• Altman, N. (1995).  Race, culture, and social class.  In The Analyst in the Inner City (pp. 74-118).  Hillsdale, NJ:  The Analytic Press. Scanned copy is on ICSW.edu

Class 2 – February 5th

  • Holmes, D.E. (2006).  Racial transference reactions in psychoanalytic treatment: An update.  In R. Moodley & S. Palmer (Eds.) Race, Culture and Psychotherapy:  Critical Perspectives in Multicultural Practice (pp. 61-73). New York:  Routledge. Moodley, Chapter 5
  • Yi, K. Y. (2006).  Transference and race:  An intersubjective conceptualization.  In R. Moodley & S. Palmer (Eds.)Psychotherapy:  Critical Perspectives in Multicultural Practice (pp. 74-88). New York:  Routledge. Moodley, Chapter 6
  • Race, Culture and Psychotherapy:  Critical Perspectives in Multicultural Practice (pp. 89-99). New York:  Routledge. Moodley, Chapter 7
  • Olson, J. (1997).  Detour Spotting for White Anti-Racists. Hamburg, PA:  Cultural Bridges. PDF Handout

Class 3 – February 19th

  • Layton, L. (2006). Racial identities, racial enactments, and normative unconscious processes.  Psychoanalytic Quarterly, vol. 75(1), pp. 237-270. [Available on PEP Archive as cited] PEP
  • Leary, K. (1997).  Race, self-disclosure, and “forbidden talk”:  Race and ethnicity in contemporary psychoanalytic practice.  In L. Aron & A. Harris (Eds.), Relational Psychoanalysis, Volume 2:  Innovation and Expansion (pp. 417-440).  Hillsdale, NY:  The Analytic Press. [Available on PEP Archive, as cited in Psychoanalytic Quarterly, 1997, vol. 66, p. 163] PEP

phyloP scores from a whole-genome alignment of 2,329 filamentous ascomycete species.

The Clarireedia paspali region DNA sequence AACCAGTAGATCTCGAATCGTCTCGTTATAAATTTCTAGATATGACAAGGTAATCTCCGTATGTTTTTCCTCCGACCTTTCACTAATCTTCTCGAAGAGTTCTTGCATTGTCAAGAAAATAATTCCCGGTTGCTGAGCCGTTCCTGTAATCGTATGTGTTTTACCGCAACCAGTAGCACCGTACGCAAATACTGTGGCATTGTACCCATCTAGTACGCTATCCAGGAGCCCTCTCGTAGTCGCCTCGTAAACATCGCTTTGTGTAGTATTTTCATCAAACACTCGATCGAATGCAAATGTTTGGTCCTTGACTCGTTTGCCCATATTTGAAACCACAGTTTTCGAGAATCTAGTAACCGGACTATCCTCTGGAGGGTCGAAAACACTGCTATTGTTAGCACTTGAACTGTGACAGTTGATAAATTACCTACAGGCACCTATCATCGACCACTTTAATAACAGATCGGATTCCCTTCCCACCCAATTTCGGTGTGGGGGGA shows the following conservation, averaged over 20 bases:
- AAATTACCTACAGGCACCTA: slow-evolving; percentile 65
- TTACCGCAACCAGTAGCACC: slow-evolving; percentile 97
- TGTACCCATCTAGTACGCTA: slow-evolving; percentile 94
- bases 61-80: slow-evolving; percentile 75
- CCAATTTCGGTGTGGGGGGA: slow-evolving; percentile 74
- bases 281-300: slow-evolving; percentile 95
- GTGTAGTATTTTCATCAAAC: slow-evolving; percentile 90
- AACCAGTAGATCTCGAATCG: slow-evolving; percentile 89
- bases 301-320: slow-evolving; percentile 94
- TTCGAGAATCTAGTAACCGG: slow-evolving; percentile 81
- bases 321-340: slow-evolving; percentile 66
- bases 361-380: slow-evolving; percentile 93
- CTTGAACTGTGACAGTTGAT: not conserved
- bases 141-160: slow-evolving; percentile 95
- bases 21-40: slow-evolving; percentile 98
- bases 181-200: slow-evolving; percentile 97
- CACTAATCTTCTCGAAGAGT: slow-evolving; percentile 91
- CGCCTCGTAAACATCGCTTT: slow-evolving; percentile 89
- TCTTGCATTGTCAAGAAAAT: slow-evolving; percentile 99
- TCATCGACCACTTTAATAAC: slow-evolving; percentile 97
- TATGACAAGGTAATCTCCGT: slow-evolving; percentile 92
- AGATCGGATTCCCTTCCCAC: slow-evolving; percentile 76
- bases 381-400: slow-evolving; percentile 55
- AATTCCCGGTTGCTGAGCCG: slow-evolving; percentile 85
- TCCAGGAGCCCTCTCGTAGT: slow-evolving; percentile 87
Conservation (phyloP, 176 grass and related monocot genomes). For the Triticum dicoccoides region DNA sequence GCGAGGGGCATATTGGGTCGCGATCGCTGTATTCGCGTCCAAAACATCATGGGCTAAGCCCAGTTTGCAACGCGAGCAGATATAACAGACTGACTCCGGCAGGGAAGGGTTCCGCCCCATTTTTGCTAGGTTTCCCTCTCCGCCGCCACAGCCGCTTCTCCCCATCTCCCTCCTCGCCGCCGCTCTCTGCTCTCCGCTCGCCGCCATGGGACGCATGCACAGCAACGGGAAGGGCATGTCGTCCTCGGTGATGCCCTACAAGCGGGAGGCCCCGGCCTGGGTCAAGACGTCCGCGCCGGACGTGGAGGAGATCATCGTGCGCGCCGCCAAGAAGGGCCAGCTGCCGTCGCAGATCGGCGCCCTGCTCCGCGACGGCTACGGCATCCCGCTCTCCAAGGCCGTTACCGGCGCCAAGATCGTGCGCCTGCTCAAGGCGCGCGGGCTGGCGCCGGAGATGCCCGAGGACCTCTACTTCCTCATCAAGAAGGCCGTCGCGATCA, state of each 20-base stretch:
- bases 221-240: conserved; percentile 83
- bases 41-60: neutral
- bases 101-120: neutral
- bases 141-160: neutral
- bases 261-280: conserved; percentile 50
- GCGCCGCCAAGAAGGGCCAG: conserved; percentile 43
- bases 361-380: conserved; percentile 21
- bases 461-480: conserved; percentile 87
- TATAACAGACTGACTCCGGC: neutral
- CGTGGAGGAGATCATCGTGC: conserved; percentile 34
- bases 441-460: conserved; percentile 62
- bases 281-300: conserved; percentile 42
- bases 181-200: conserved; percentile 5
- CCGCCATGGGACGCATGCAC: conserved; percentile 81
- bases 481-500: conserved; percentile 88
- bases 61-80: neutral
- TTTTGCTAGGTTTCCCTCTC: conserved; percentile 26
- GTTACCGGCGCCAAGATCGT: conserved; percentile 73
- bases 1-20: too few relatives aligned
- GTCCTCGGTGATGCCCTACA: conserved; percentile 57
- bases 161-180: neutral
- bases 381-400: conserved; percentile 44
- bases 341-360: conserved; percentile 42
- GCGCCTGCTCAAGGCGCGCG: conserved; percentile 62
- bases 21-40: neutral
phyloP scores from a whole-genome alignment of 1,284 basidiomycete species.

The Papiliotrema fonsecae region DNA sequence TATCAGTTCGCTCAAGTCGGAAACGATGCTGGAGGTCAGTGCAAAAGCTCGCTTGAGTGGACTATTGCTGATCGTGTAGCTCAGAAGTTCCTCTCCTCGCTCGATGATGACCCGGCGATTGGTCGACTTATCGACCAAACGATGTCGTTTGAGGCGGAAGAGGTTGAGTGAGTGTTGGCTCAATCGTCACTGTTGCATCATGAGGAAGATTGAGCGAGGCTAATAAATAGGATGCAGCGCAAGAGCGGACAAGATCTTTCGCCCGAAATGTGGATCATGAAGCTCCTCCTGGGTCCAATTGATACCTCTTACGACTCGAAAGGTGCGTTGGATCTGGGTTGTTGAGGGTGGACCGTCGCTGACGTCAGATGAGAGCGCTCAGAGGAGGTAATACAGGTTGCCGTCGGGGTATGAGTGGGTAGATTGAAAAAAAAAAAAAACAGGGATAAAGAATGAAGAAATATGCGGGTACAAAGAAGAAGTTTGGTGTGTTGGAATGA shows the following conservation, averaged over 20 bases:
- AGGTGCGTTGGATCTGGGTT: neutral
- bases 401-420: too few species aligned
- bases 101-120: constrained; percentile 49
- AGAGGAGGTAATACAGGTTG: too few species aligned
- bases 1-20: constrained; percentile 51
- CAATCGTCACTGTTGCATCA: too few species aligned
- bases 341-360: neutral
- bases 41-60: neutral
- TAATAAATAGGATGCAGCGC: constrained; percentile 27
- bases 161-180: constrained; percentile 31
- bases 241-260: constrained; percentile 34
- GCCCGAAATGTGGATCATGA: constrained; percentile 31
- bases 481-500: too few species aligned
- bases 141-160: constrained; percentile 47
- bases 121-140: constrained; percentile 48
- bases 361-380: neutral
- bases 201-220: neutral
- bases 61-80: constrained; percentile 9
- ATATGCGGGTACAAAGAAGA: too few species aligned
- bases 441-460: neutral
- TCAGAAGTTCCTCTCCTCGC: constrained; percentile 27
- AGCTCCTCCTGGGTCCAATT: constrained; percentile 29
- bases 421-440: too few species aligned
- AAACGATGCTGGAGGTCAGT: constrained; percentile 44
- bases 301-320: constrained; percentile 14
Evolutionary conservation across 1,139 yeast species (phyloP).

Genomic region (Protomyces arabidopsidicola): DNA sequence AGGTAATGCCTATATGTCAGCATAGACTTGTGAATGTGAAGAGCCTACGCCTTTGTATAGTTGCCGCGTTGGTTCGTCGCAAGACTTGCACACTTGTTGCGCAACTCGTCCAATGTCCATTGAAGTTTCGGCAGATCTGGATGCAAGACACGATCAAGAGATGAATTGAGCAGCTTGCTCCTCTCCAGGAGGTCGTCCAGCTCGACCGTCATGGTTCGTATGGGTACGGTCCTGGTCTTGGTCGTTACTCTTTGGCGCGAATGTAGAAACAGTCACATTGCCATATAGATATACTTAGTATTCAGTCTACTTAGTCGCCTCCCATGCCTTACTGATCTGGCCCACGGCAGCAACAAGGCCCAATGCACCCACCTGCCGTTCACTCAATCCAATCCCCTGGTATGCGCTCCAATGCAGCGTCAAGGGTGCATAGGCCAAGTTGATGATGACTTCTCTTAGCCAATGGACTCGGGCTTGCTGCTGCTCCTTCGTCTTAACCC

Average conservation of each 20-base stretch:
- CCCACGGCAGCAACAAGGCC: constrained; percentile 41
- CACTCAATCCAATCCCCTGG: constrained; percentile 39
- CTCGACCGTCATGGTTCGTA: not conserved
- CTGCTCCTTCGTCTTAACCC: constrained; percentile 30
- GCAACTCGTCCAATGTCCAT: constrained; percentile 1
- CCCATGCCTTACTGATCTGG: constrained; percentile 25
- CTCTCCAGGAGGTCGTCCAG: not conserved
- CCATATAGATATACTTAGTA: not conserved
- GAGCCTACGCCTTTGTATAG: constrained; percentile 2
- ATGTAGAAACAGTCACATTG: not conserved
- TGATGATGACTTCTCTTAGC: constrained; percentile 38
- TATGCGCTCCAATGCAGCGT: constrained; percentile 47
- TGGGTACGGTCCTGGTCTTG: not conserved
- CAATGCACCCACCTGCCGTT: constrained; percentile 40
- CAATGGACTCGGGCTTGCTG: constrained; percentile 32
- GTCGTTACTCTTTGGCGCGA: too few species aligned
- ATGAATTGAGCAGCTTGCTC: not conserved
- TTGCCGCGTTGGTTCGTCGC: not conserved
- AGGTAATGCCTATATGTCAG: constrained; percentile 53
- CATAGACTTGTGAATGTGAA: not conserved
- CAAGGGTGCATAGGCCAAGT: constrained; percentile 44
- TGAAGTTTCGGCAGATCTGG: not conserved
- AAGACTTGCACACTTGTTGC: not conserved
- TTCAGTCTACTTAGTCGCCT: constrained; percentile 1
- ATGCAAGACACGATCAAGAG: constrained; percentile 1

• Keval, N. (2006).  Understanding unbearable anxieties: The retreat into racism.  In R. Moodley & S. Palmer (Eds.) Race, Culture and Psychotherapy:  Critical Perspectives in Multicultural Practice (pp. 150-159). New York:  Routledge. Moodley, Chapter 12
  • Tan, R. (2006).  Racism and similarity: Paranoid-schizoid structures revisited.  In R. Moodley & S. Palmer (Eds.) Race, Culture and Psychotherapy:  Critical Perspectives in Multicultural Practice (pp. 119-129). New York:  Routledge. Moodley, Chapter 9

Class 4 – March 5th

  • Altman, N. (2006).  Black and white thinking:  A psychoanalyst reconsiders race.  In R. Moodley & S. Palmer (Eds.) Race, Culture and Psychotherapy:  Critical Perspectives in Multicultural Practice (pp. 139-149). New York:  Routledge. Moodley, Chapter 11
  • Thomas, B. (2008).  Seeing and being seen:  Courage and the therapist in cross-racial treatment.  Psychoanalytic Social Work 15(1) (pp. 60-68). PDF Handout
  • McIntosh, P. (1988).  White privilege:  Unpacking the invisible knapsack. http://www.nymbp.org/reference/WhitePrivilege.pdf Online
  • Cohler, B.J. and Galatzer-Levy, R.M. (2000).  Perspectives on the study of sexual orientation.  In The Course of Gay and Lesbian Lives: Social and Psychoanalytic Perspectives (pp. 19-47).  The University of Chicago Press. [READ ONLY pages 24-30] Scanned copy is on ICSW.edu
  • Greene, B. (2006).  African-American lesbians and gay men in psychodynamic psychotherapies? In R. Moodley & S. Palmer (Eds.) Race, Culture and Psychotherapy:  Critical Perspectives in Multicultural Practice (pp. 163-176). New York:  Routledge. Moodley, Chapter 13

Class 5 – March 24th (On-site)